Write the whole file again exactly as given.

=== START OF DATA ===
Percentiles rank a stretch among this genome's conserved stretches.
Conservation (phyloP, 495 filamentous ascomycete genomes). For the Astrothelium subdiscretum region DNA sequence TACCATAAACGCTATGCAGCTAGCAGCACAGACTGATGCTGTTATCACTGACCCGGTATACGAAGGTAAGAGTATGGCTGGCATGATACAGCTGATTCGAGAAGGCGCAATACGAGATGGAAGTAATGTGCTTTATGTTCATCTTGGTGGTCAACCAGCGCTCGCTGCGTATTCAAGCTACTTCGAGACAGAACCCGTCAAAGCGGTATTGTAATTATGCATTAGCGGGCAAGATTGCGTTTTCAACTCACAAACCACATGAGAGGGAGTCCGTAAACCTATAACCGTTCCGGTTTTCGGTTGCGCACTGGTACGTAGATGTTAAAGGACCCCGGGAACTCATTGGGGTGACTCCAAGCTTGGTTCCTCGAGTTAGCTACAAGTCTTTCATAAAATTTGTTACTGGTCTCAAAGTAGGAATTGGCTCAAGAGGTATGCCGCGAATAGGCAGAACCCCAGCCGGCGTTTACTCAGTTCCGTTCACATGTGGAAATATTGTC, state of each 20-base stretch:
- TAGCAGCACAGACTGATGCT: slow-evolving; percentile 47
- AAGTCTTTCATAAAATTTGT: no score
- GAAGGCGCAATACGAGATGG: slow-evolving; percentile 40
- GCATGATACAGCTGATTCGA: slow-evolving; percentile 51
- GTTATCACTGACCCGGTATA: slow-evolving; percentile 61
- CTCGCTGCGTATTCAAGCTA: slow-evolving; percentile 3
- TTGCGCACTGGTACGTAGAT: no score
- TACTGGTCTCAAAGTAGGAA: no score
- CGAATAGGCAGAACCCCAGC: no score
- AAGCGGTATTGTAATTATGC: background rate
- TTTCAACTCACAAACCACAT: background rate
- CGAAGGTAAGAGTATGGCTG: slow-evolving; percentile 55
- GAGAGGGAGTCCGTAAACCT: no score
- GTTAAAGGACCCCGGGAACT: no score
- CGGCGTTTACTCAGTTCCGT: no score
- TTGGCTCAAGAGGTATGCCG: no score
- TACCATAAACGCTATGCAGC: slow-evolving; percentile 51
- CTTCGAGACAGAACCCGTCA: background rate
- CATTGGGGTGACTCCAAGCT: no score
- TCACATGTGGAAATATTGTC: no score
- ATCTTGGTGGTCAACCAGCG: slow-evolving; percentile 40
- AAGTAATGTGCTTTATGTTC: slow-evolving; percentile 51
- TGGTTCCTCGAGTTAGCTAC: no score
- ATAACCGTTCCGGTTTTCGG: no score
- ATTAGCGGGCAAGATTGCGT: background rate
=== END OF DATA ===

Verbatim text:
Percentiles rank a stretch among this genome's conserved stretches.
Conservation (phyloP, 495 filamentous ascomycete genomes). For the Astrothelium subdiscretum region DNA sequence TACCATAAACGCTATGCAGCTAGCAGCACAGACTGATGCTGTTATCACTGACCCGGTATACGAAGGTAAGAGTATGGCTGGCATGATACAGCTGATTCGAGAAGGCGCAATACGAGATGGAAGTAATGTGCTTTATGTTCATCTTGGTGGTCAACCAGCGCTCGCTGCGTATTCAAGCTACTTCGAGACAGAACCCGTCAAAGCGGTATTGTAATTATGCATTAGCGGGCAAGATTGCGTTTTCAACTCACAAACCACATGAGAGGGAGTCCGTAAACCTATAACCGTTCCGGTTTTCGGTTGCGCACTGGTACGTAGATGTTAAAGGACCCCGGGAACTCATTGGGGTGACTCCAAGCTTGGTTCCTCGAGTTAGCTACAAGTCTTTCATAAAATTTGTTACTGGTCTCAAAGTAGGAATTGGCTCAAGAGGTATGCCGCGAATAGGCAGAACCCCAGCCGGCGTTTACTCAGTTCCGTTCACATGTGGAAATATTGTC, state of each 20-base stretch:
- TAGCAGCACAGACTGATGCT: slow-evolving; percentile 47
- AAGTCTTTCATAAAATTTGT: no score
- GAAGGCGCAATACGAGATGG: slow-evolving; percentile 40
- GCATGATACAGCTGATTCGA: slow-evolving; percentile 51
- GTTATCACTGACCCGGTATA: slow-evolving; percentile 61
- CTCGCTGCGTATTCAAGCTA: slow-evolving; percentile 3
- TTGCGCACTGGTACGTAGAT: no score
- TACTGGTCTCAAAGTAGGAA: no score
- CGAATAGGCAGAACCCCAGC: no score
- AAGCGGTATTGTAATTATGC: background rate
- TTTCAACTCACAAACCACAT: background rate
- CGAAGGTAAGAGTATGGCTG: slow-evolving; percentile 55
- GAGAGGGAGTCCGTAAACCT: no score
- GTTAAAGGACCCCGGGAACT: no score
- CGGCGTTTACTCAGTTCCGT: no score
- TTGGCTCAAGAGGTATGCCG: no score
- TACCATAAACGCTATGCAGC: slow-evolving; percentile 51
- CTTCGAGACAGAACCCGTCA: background rate
- CATTGGGGTGACTCCAAGCT: no score
- TCACATGTGGAAATATTGTC: no score
- ATCTTGGTGGTCAACCAGCG: slow-evolving; percentile 40
- AAGTAATGTGCTTTATGTTC: slow-evolving; percentile 51
- TGGTTCCTCGAGTTAGCTAC: no score
- ATAACCGTTCCGGTTTTCGG: no score
- ATTAGCGGGCAAGATTGCGT: background rate